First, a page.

In an appropriately implemented unified system, users are able to easily both understand and control what information they share with others, without having to manage an array of disparate policies and environments. Service providers benefit from being able to provide more relevant ads for free services on an account basis, rather than on a fragmented service basis. And these are the ads that -- whether you like it or not -- are critical to keeping these services free for the vast majority of users like you and me.
So with all this in mind, what is it that Google is actually changing in their privacy policies and terms, and just as importantly, what aren't they altering?
They're distilling down those 70+ privacy polices to just a few, and working to make them more easily understandable. This is largely noncontroversial -- simplicity rather than complexity in such documents is almost always a big win for everyone involved (at least if you're not a lawyer, and often even then!)
And (here comes the controversial part) Google will be using collected data
Now, what isn't happening with these policy and terms updates, as I understand them:
Is Google collecting more data regarding your activities as a result of these changes? NO.
Is Google sharing your data with other users or third parties as a result of these changes? NO.
Are Enterprise (paying) customers affected by these changes? NO.
Is Google changing the way they handle your Google Account data vis-à-vis data related to third-party sites running services such as Google Analytics or DoubleClick? NO.
Is Google requiring you to login to use more services? NO.
Does the new cross-services data sharing policy have any impact on you when you're not logged-in? NO.
Is your information shared between separate Google Accounts that you may have created for different Google services? NO.
Will you be prevented from creating separate Google Accounts for different Google services? NO.
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So what does the new data sharing policy really mean? Well, for example, if you're logged into the same Google Account for Search and YouTube, you might see ads in one based on searches in the other (with these ads in general impacted by your settings in the Ad Preferences dashboard, which allows a great deal of control over all this, including choosing not to receive customized ads at all).
The irony is that many persons have apparently assumed that this kind of sharing was already the case when they were logged into a single Google account for different services. It seems completely logical and useful for ad preferences and customizations to be shared across services when using the same Google account. After all, you're the same person, and your data is being handled only by Google, not being shared with third parties.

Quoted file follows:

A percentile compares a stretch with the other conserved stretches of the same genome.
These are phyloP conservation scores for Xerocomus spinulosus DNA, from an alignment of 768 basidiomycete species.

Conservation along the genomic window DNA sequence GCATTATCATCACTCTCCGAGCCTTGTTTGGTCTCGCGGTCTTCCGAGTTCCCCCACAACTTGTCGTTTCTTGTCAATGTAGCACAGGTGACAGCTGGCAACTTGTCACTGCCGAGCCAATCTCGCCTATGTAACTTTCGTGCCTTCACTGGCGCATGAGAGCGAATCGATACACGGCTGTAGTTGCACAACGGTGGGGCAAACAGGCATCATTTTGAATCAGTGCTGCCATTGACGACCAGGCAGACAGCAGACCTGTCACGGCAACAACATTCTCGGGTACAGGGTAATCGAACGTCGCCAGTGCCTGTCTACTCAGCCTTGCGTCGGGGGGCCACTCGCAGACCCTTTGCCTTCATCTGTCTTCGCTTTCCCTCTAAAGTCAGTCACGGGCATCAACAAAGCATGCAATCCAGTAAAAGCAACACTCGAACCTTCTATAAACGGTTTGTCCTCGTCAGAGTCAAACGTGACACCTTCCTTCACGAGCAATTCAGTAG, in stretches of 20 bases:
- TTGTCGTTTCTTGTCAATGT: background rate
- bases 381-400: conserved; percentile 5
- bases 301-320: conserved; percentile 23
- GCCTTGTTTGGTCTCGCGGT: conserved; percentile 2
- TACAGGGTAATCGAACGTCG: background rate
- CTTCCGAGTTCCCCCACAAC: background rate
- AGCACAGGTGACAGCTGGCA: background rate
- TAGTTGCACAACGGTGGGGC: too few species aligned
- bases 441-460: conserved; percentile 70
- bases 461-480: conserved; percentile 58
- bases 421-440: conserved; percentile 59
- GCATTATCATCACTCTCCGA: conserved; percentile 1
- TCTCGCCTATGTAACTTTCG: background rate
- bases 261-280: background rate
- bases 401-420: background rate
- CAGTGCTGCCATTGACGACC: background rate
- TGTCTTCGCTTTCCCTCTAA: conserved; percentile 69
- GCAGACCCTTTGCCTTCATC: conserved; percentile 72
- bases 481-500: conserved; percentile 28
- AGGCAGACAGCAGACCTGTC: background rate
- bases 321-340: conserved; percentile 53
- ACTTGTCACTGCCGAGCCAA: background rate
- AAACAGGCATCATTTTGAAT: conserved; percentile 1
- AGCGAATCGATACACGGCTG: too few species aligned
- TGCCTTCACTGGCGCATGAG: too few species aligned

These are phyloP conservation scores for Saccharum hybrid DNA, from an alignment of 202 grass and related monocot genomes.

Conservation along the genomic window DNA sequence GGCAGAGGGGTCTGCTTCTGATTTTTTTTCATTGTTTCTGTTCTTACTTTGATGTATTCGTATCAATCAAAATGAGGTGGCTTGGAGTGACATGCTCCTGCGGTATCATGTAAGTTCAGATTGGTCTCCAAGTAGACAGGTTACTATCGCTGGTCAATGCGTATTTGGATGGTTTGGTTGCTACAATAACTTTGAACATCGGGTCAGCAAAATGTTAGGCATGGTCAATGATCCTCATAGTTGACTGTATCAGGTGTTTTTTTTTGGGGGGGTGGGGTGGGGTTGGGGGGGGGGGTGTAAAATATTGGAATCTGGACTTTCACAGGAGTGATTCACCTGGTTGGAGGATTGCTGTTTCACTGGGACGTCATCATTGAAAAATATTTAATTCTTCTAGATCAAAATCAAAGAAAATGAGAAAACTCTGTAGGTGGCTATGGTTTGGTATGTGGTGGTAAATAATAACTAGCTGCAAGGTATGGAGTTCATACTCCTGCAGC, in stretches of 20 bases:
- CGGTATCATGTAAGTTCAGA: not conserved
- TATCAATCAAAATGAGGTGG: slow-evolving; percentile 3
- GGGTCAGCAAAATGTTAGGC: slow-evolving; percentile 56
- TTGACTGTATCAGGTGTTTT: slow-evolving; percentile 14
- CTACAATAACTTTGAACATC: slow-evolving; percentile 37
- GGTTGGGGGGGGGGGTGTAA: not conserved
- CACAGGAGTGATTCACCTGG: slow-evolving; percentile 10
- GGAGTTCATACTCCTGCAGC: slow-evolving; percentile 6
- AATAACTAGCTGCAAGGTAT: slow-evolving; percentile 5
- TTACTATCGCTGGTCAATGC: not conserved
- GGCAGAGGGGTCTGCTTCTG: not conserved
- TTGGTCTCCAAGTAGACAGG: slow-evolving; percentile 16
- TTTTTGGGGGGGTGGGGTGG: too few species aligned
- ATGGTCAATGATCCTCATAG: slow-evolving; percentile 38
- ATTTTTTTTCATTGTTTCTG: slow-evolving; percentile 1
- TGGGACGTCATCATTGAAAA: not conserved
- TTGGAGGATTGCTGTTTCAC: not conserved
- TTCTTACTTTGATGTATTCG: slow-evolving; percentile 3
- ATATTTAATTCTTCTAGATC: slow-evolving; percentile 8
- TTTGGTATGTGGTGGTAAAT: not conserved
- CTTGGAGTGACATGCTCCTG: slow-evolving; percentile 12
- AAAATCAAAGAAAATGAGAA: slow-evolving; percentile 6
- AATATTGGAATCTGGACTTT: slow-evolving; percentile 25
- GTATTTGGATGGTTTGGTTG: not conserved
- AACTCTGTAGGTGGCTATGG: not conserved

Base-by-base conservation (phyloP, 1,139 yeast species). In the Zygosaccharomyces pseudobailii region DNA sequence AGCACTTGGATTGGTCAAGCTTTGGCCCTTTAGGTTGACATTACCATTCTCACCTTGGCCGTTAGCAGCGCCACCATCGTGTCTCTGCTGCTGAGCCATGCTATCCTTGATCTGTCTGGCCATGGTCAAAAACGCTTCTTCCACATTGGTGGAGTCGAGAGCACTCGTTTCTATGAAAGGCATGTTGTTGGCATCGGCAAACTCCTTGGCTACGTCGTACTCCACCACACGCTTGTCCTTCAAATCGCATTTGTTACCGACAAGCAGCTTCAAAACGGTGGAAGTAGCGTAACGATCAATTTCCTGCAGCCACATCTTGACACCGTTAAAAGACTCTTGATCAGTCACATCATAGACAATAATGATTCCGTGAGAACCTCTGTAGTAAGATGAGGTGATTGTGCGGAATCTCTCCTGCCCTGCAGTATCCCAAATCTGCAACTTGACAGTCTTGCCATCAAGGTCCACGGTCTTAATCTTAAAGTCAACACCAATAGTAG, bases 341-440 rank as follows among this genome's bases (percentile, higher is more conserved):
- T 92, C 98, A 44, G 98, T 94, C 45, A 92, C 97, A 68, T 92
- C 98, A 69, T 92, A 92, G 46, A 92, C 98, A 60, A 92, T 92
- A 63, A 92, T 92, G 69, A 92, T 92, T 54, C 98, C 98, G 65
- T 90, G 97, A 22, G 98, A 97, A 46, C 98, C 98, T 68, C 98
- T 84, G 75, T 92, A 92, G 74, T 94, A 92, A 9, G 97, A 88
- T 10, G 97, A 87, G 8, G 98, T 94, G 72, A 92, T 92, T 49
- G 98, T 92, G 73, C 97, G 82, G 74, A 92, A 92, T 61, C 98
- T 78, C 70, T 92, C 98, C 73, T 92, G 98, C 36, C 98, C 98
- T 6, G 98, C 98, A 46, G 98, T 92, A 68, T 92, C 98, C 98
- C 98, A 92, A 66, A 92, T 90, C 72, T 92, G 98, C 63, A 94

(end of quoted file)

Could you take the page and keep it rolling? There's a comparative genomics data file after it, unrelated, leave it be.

But there are people who prefer the historical compartmenting of data between services, despite what we could call the "natural sharing" characteristics of a single account in the generic sense.
As we've noted, you can still use Google Search and more without logging in. You can create multiple accounts and associate different accounts with different Google services. You can easily use Google's "Data Liberation" system to download messages and documents from Google services to move them to other Google accounts, or to outside services entirely. By combining various browser add-ons with Google's existing fast account switch commands, you can make the process of using different Google accounts with different services essentially as automated as you wish.
This sort of flexibility seems in considerable contrast to the sorts of situations we face in other aspects of lives, such as with banks and credit card companies who usually share far more information about our activities (especially to third parties) than do most major online services, and provide far fewer options for user control.
Of course ultimately the decisions about what services you wish to use -- both online and offline -- are up to you. Reasonable persons can have differing opinions and can disagree regarding the value, importance, and impacts of changes in privacy, terms of service, or various other aspects of services in cyberspace or the brick and mortar world.
But I do think it's crucial to at least start from a foundation of facts, not hyperbole, and with an appropriate sense of not only where we are, but where we've been as well.
Interesting times, indeed.